The vibrant green surely derives from some artificial coloring, but the bright gold of serabi kuah santan durian — take a whiff — can come only from the king of fruits. In truth the aroma was not off-putting in the least.
The bin was labeled "cherry apple," but clearly these are cross-sections of dried star fruit, or carambola ($2.99 per pound). "Good with coffee or tea," said the proprietor. I believe that he — like the owners of Queens Bazaar Food, a twenty-minute walk to the west along 63rd Dr. — comes from Iran and keeps kosher.
Nagilah Market 63-69 108th St. (63rd Dr.-64th Ave.), Forest Hills, Queens 718-268-2626 Closed Saturday
There was a time I was fond of soggy fries and squirt-bottle ketchup, the sort one might have scarfed at the Cameo Bowling Lanes, or perhaps it was the Cameo Bowling Alley, and washed down with fountain-dispensed Coca-Cola. Reportedly this establishment stood at the southwest corner of Continental Ave. and Austin St.
There's a second layer of signage as well (click on the close-up photo for a still larger view), offering not just "candy" and "soda" but "hot meals," too. It seems to have promoted an even older business. Can any Eating In Translation reader fill in more details?
Cameo Bowling Seen from the Manhattan-bound LIRR platform, Forest Hills, Queens
The Hungarian-born artist A. Raymond Katz (1895-1974) was well-known for his designs, in many media, in synagogues throughout the United States. This mosaic — fabricated by the V. Foscato factory of Long Island City and shown here in detail and even tighter closeup — depicts an etrog, a variety of citron that figures in the Jewish holiday of Sukkot.
If you know your etrog, you also know that its function is more ceremonial than culinary. But note: Tuesday night is bingo night at this conservative synagogue. Since outside food is not permitted, a concession offers kosher foods including hot dogs, salami, and hush puppies from Ben's Best.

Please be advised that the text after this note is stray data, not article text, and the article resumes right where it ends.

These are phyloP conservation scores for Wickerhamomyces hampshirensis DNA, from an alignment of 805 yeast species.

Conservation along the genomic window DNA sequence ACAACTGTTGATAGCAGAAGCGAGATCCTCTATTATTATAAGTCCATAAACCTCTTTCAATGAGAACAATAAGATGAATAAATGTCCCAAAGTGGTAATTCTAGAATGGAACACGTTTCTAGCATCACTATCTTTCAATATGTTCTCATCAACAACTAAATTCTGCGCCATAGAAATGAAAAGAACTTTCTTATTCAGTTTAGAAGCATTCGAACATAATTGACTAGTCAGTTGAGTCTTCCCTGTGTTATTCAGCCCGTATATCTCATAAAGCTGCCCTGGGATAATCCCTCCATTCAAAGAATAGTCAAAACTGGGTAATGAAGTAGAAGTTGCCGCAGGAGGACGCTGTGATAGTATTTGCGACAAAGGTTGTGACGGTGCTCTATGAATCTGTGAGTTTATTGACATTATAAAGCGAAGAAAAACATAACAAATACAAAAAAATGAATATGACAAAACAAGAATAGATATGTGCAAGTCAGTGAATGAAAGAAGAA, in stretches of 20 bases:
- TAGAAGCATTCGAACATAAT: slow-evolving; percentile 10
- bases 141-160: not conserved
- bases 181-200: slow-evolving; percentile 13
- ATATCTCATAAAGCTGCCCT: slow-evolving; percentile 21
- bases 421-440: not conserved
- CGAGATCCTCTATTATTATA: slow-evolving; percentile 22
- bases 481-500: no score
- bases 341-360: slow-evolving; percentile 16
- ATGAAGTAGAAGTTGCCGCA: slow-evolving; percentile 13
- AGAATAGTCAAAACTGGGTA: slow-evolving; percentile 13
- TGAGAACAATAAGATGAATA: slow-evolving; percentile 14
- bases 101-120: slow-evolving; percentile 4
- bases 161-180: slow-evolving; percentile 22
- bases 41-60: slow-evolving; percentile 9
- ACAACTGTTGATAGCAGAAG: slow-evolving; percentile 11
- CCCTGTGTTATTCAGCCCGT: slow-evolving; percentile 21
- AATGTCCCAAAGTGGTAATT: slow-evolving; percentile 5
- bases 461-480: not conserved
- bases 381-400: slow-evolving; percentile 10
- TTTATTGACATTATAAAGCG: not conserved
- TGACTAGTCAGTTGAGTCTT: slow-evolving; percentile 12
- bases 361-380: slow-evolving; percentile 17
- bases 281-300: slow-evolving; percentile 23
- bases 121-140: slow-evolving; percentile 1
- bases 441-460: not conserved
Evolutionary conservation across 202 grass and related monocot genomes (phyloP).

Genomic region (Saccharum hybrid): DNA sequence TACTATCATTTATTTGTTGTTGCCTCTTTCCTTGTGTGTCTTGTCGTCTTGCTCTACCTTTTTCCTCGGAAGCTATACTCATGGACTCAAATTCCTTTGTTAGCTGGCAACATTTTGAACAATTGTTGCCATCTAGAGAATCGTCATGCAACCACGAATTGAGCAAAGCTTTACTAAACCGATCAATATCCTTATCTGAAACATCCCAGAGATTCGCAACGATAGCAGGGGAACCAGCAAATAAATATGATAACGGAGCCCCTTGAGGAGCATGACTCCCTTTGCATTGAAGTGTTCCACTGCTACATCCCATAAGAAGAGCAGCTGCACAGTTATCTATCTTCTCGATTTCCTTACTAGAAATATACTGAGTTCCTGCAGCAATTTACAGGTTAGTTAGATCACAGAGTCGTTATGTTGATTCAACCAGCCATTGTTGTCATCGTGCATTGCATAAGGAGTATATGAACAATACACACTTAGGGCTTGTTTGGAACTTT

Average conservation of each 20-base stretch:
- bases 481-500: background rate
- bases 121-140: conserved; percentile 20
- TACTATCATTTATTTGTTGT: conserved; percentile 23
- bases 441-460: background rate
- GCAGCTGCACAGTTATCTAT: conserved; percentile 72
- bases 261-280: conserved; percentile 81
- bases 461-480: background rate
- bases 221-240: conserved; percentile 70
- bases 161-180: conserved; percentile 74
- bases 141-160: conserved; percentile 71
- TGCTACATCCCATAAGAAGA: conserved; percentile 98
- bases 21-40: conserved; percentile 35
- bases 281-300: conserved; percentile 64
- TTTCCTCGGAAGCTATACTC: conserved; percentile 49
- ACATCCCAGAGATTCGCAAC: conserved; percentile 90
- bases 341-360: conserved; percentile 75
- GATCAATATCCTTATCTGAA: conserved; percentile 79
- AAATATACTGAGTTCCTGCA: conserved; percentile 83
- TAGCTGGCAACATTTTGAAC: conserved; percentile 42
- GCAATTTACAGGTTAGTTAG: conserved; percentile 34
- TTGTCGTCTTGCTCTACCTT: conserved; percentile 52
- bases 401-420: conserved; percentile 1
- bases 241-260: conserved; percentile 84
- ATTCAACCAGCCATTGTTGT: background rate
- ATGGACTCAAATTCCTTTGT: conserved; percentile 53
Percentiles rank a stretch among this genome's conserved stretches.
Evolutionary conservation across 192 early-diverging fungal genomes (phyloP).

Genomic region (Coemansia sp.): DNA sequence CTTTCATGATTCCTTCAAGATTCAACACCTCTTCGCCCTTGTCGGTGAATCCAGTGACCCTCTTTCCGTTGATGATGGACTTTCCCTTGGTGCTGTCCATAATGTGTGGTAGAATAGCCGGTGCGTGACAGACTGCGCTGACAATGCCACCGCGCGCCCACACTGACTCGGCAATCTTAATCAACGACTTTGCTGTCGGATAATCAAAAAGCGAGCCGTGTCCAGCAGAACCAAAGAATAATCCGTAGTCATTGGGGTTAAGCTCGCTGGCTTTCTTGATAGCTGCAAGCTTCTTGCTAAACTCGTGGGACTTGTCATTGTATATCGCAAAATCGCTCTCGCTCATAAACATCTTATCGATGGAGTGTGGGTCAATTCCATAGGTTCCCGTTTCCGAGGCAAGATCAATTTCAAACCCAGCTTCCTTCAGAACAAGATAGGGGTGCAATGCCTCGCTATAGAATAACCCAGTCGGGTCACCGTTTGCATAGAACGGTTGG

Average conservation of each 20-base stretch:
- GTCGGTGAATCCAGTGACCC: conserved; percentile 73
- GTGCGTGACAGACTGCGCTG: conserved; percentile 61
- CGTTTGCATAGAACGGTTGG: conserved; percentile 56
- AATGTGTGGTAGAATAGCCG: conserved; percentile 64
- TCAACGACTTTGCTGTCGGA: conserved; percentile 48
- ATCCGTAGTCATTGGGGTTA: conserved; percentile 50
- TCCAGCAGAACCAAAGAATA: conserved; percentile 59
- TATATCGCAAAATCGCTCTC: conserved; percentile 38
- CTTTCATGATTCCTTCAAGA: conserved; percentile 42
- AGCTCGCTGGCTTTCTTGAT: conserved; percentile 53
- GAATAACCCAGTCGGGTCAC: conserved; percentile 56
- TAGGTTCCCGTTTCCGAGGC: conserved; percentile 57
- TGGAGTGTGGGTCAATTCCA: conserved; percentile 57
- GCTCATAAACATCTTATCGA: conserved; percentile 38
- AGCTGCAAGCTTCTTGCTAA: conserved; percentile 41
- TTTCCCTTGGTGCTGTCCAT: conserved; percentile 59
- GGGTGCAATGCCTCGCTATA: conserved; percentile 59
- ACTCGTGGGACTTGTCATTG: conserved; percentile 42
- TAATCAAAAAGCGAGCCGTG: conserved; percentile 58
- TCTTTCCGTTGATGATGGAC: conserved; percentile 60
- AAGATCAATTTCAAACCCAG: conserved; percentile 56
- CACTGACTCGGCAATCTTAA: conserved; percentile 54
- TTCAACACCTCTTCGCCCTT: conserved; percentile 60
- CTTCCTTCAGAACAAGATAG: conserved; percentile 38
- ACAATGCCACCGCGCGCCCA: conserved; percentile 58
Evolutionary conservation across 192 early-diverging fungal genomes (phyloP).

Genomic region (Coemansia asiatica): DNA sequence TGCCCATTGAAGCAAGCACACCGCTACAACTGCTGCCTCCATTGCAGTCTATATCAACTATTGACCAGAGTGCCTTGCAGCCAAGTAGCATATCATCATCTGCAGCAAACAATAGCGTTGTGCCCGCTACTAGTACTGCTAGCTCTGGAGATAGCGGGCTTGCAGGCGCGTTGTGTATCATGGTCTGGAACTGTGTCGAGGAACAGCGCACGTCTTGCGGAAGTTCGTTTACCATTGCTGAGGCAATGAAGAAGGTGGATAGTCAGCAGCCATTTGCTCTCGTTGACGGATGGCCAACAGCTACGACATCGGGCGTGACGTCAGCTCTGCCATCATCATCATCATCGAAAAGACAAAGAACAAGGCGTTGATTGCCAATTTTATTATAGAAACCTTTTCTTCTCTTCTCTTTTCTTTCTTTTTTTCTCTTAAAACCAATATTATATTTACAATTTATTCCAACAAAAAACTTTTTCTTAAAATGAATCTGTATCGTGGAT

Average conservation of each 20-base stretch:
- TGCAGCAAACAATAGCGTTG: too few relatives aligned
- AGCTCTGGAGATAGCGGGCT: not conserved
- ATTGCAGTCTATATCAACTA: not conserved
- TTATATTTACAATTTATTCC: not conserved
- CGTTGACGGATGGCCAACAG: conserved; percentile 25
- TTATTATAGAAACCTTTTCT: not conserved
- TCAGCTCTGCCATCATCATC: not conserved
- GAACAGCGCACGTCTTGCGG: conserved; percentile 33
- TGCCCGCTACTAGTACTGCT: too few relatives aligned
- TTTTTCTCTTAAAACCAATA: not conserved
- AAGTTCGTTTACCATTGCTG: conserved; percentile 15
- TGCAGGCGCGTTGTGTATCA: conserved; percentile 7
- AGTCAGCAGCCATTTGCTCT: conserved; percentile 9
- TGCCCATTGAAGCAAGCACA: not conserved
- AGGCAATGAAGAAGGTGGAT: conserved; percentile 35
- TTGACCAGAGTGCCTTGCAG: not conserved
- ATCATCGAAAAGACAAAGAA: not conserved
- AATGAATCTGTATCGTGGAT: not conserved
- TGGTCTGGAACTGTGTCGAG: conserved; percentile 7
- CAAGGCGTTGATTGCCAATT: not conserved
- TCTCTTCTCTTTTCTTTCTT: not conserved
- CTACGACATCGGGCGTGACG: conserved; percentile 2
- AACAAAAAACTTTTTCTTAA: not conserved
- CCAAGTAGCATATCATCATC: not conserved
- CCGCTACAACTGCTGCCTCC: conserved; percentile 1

Rego Park Jewish Center Mosaic designed by A. Raymond Katz, fabricated by the V. Foscato factory, 1948 97-30 Queens Blvd. (64th-65th Rds.), Rego Park, Queens 718-459-1000 www.RPJC.com
A sufganiyah (plural: sufganiyot) is a jelly donut, prepared in Israel and in Jewish communities abroad, especially during the Hanukkah season. The fried dough of this blueberry sufganiyah ($1.50) was exceptionally light, but the donut also recalled a childhood lamentation: Some donuts have less jelly than others.
(This venue is closed.) Your best bet at this Lebanese storefront: whatever's cooking on the stovetop, just beyond the tiny display case. Here's an okra stew ($5) with garlic (plenty), cilantro, tomato, onion, olive oil (probably), and pomegranate juice; I was ready (even if the okra wasn't) when I opened the door and got a whiff.
Haphazardly arranged, even cluttered repository for sweets and savories, but not unpleasantly so; at the register, I pried a seed from a pomegranate sliced open for sampling. Most items seem to hail from Europe and the Middle East, like this plain-label red tkemali sauce (9.5 oz.; $1.39) from Georgia. In addition to the namesake wild plums, flavorings include coriander, dill, garlic, red pepper, and fenugreek; compared with green tkemali sauce, it's less sour, more tart.
Sunflower International 97-22 Queens Blvd. (south side, near 63rd Dr.), Rego Park, Queens 718-275-3800 Closed Friday evening and Saturday